A Strange Effectist?
It was a first. And I’m guessing it might be for you as well.
After all these years of getting to know classical music performers, mostly from their recordings, I’ve seen references to so many musical instruments. Generally, it’s one instrument to a player. I’m impressed when I learn that a particular performer excels on more than one instrument.
I know I’ve mentioned Duilio Galfetti, the Italian mandolinist and violinist. We’ve enjoyed his recordings over the years on both instruments. The mandolin was his first instrument, which he began to play at age seven. He also plays the guitar. And the website of one of the many ensembles with which he performs credits him with viola, banjo, and “strange effects.” I had never seen that on any performer’s bio.
The website belongs to a group known as Quintetto Bislacco. They’re committed to making music with classical instruments, though without boundaries of styles and genres. They also incorporate a good measure of humor. That might provide a clue about “strange effects.” From what I’ve seen online, the humor is not at the expense of impressive lyrical and virtuosic playing. I hope to learn more about them.
If you weren’t aware that English composer Jeremiah Clarke’s Prince of Denmark March has been used at weddings, maybe it’s just a matter of time before you hear it at a wedding. I learned recently that it once served another purpose.
While the Nazis occupied Denmark during the Second World War, the BBC in London, in a show of support for the Danes, sent Danish language broadcasts to Denmark. They prefaced those broadcasts with the opening notes of the famous march. And in commemorations of the Danish liberation of 1945, the march often is played. It was written in 1700 by Jeremiah Clarke for Prince George of Denmark, who was married to Queen Anne of Great Britain.
I was reminded that for years, the Danish Broadcasting Corporation (DR) used the opening notes of the tune from the oldest known Scandinavian secular song in between some of its domestic programs. Though well-known in Denmark, the tune, which scholars believe was written around 1300, never became famous internationally like the Clarke tune.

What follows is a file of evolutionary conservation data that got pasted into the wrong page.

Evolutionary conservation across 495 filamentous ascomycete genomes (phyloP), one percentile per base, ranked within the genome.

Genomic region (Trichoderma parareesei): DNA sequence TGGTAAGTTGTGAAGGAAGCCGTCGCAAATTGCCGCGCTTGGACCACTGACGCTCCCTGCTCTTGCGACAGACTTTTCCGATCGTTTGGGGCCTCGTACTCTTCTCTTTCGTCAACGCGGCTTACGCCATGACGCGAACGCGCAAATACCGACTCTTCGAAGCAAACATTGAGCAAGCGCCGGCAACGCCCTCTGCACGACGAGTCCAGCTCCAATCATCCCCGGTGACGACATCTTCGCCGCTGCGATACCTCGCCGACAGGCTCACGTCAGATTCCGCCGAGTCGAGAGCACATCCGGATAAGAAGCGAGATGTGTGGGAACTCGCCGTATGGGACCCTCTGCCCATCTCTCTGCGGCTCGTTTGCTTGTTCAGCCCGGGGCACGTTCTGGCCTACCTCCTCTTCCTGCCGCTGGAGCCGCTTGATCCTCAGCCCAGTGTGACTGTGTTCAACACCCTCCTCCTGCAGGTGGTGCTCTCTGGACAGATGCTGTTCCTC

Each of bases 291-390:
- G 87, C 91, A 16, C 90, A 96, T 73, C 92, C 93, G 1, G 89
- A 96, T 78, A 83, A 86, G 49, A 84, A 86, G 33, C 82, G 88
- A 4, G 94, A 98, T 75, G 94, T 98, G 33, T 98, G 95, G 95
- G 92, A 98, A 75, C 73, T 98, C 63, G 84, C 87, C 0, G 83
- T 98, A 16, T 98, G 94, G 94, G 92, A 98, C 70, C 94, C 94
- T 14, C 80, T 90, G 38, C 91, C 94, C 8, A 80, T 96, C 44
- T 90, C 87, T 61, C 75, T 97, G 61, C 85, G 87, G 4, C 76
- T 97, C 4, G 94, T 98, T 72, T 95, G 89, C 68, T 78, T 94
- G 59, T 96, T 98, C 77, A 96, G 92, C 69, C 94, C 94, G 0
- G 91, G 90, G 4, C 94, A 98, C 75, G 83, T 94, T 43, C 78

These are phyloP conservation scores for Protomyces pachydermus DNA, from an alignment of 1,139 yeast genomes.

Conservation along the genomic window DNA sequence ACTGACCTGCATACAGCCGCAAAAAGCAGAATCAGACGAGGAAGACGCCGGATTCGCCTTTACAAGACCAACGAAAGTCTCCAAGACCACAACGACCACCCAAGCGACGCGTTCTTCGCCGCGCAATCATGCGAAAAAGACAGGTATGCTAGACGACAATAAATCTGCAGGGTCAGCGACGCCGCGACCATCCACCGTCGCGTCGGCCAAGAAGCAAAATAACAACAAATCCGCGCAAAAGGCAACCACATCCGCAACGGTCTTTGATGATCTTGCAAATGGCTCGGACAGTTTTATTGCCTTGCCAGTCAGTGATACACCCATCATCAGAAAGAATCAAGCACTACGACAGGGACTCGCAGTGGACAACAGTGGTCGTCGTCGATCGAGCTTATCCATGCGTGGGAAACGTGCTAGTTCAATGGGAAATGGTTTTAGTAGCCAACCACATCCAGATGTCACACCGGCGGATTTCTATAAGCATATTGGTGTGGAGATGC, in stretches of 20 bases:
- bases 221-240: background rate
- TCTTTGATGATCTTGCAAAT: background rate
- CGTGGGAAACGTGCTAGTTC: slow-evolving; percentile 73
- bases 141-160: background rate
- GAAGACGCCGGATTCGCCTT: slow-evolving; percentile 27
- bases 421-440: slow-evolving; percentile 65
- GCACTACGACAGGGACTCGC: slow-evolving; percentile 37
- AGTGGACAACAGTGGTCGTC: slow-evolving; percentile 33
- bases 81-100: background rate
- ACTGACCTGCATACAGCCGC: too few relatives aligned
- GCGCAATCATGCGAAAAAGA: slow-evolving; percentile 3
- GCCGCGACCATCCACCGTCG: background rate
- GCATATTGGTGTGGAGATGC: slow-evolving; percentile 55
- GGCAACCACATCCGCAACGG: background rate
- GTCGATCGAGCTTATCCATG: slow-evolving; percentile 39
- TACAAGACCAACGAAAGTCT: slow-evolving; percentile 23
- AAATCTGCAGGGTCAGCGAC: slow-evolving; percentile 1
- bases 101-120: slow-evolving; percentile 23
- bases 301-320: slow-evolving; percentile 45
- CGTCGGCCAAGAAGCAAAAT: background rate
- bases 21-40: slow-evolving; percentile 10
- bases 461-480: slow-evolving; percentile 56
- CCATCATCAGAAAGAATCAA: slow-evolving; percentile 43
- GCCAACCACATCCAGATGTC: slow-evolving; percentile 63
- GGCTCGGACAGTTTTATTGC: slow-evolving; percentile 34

Vladimir is a famous surname in classical music, thanks to at least a few musicians of the 20th & 21st centuries. Who comes to mind? Horowitz or Ashkenazy, right? Perhaps pianists Vladimir Feltsman and Vladimir Viardo or conductor Vladimir Fedosseiev. Just for fun, I did a quick check for composers named Vladimir. Those listed are not well-known. I was a bit surprised. I had gone searching for Vladimirs in anticipation of playing a piano piece that imitates a music box. It’s known as The Musical Snuffbox by the Russian pianist/composer Vladimir Rebikov (1866-1920).
Horns can imitate bugles. How about other instruments? I remember the Gary Larson cartoon in which a cavalry is led by an accordion player on horseback. The caption was a stern order to the musician to get his bugle fixed. That came to mind last week when I played one of the many battle pieces in the history of music – one by Tielman Susato (1500-1561).
The performance featured the Flanders Recorder Quartet. Recorders are rather soft-spoken instruments. On CDs, recorder levels are boosted, sometimes to the point that they probably could go to battle. It can be entertaining. But just be aware that in a live concert, a recorder is a very different instrument. I learned that years ago when Michala Petri came to town. The sound of the instrument in concert is warmer and minus the shrillness that you sometimes hear in reproductions.
The battle piece brought a fun thought to mind. There are so many of those dances known as “galops” in the history of music, including some written for the piano. I wondered if there might be a piano bench out there in the shape of a saddle. I used to just laugh off wild thoughts like that. But having been surprised too many times, I now check to see that there isn’t something that pops up online. No, I didn’t find one. But I wanted to share the thought.
And on the occasion of the 335th anniversary of the birth of Domenico Scarlatti on October 26, I wanted to share a couple of the 555 sonatas he wrote. I mentioned just days before that we’ll never run out of Scarlatti sonatas to enjoy. So many performers have recorded some, either on the harpsichord, for which most of them were written, or on the piano. We’ve also heard them played on the guitar, on two guitars, harp, banjo, and mandolin. There even have been orchestrations of bits and pieces of those sonatas into concertos. If you’re not familiar with sonatas by Scarlatti, you’re in for a treat.
One way to be sure to hear them is to tune in to Classic Mornings. Join us Monday through Friday from 9-noon on FM 90.9 or online at will.illinois.edu.